Uberto Gasche poses with one of his Bengasche Neapolitan Mastiffs in front of Villa Savoia.
By Denise Flaim
Driving down one of the most ancient roads in one of the world’s most ancient cities, I am looking for another echo of Italy’s glorious, antiquity-choked past: a famous Neapolitan Mastiff kennel called Bengasche.
Today, Via Salaria in Rome is dotted with five-star hotels and boutiques, trendy enough to have been included in one of those “ultimate hipster” travel guides on the Internet. But before Rome was even Rome, an ancient Italic tribe called the Sabines used this thoroughfare to travel to the marshes of the Tiber River, where they procured salt to extend the life of their foodstuffs.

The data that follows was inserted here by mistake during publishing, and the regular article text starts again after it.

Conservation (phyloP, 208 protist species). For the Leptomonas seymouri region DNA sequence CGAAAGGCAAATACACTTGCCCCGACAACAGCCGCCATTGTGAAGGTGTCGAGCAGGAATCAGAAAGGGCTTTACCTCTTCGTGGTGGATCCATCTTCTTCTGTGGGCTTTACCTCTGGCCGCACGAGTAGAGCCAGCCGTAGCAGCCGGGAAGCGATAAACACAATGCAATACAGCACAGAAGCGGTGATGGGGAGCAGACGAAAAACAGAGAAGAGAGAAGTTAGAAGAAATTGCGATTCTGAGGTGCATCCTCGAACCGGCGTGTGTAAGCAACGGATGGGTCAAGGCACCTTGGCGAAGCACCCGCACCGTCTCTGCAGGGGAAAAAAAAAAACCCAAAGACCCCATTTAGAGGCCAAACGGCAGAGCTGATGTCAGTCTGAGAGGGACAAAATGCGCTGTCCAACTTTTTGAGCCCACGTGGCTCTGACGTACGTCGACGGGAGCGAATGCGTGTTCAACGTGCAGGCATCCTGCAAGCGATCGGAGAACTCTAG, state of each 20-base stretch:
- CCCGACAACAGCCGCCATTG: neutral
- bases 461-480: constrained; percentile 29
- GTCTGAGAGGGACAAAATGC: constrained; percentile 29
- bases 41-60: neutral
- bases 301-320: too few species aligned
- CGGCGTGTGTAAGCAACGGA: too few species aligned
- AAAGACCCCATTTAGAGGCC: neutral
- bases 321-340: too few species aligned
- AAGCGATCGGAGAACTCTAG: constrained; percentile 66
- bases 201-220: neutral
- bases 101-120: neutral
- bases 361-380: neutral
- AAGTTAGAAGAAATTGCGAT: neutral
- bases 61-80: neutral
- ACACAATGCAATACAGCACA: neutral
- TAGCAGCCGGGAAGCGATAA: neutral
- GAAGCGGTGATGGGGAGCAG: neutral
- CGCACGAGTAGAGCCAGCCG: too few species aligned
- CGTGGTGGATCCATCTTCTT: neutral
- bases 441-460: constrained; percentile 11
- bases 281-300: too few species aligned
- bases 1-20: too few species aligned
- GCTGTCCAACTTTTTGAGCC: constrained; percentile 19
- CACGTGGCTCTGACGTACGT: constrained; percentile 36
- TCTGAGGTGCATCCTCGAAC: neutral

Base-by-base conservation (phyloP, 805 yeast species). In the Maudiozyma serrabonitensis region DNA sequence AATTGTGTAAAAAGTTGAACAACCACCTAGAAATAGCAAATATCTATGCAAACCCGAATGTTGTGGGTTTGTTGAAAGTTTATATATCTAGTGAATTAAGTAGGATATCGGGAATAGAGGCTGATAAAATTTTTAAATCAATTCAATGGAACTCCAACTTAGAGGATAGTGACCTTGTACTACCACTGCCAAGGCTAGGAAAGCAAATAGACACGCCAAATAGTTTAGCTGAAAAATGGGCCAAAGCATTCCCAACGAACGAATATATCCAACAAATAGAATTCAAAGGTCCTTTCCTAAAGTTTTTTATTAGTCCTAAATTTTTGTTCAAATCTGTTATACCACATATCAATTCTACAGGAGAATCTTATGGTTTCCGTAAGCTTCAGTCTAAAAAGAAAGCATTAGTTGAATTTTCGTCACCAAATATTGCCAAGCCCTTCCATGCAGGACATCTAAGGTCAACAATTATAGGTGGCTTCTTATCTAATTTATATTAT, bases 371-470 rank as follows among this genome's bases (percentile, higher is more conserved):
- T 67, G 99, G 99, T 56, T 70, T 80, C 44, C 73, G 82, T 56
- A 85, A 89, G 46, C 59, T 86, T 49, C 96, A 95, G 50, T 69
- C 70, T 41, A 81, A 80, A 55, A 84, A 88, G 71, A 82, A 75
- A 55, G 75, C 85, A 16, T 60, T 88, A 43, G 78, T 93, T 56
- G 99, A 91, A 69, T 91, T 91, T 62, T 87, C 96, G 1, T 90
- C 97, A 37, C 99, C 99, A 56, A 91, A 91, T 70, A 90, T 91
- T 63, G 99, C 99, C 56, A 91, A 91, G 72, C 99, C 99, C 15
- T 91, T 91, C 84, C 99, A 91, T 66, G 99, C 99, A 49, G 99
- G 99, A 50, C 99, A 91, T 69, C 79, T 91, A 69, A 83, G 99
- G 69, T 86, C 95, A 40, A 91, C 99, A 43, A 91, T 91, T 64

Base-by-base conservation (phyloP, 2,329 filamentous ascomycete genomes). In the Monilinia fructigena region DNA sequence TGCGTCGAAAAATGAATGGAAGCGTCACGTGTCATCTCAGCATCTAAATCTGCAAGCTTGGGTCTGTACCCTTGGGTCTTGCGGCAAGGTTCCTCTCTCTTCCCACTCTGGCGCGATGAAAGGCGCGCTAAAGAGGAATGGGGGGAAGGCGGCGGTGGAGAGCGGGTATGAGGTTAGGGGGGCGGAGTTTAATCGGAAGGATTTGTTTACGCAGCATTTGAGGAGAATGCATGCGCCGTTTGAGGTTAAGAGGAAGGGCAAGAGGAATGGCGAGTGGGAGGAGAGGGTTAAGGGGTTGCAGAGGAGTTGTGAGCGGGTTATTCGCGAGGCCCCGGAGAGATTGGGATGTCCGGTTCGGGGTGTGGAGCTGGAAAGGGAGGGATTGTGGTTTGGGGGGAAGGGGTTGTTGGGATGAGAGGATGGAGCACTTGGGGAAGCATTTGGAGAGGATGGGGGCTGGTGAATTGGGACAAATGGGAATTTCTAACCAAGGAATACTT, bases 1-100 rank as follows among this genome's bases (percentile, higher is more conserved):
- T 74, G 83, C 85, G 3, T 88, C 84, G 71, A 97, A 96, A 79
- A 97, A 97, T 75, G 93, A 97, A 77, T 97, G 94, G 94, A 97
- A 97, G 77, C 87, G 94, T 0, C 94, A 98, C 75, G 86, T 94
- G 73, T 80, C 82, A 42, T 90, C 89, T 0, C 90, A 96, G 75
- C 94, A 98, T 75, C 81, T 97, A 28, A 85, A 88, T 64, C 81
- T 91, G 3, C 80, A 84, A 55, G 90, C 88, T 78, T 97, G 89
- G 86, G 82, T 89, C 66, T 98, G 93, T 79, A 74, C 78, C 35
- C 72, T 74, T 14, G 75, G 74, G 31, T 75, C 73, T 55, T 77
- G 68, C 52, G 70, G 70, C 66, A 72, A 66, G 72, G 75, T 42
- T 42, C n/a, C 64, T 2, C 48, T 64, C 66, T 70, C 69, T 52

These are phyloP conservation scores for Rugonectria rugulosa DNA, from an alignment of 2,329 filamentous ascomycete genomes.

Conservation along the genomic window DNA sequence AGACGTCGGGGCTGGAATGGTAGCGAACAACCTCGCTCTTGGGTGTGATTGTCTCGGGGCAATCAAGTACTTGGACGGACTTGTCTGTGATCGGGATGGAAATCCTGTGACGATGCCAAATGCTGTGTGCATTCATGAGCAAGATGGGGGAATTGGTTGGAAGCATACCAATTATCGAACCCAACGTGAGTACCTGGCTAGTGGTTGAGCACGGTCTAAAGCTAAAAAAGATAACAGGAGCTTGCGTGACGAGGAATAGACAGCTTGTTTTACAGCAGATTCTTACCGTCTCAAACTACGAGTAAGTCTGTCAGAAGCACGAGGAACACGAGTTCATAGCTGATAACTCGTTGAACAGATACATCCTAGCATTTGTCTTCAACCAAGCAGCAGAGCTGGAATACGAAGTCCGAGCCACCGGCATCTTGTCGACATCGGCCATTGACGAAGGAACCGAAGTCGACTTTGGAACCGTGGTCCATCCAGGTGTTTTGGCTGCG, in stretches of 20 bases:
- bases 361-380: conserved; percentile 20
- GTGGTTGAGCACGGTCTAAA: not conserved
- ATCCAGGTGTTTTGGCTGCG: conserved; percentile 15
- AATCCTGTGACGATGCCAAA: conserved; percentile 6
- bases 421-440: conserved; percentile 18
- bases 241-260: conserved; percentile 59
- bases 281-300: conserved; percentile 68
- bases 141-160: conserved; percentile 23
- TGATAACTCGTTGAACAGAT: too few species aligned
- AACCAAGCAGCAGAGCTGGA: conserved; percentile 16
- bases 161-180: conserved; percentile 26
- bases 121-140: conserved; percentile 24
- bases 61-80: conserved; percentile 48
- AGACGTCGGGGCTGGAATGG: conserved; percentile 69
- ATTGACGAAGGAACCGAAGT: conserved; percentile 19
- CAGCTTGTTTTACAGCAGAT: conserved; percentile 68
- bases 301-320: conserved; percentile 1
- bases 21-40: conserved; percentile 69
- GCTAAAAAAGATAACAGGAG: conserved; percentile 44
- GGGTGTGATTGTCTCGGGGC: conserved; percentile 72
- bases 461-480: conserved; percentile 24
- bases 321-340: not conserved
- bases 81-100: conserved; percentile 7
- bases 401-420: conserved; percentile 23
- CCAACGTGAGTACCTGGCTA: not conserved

Of course, Rome is the ultimate example of preservation of all that seems impossibly perishable, which is precisely what prompts my visit: I want to meet Uberto Gasche and see his Bengasche dogs – a traditional kennel of big, booming Mastini smack in the middle of cosmopolitan Rome, which has improbably resisted the modern world elbowing in all around it.
Every serious Mastinaro eventually makes the pilgrimage to Gasche’s kennel, as surely as other Roman tourists ogle the Coliseum or crane their necks at the Sistine ceiling. You’ve probably seen the by now-iconic photographs of Gasche holding a dozen or more of his Mastini – bundles of bestiality, held by thin leashes.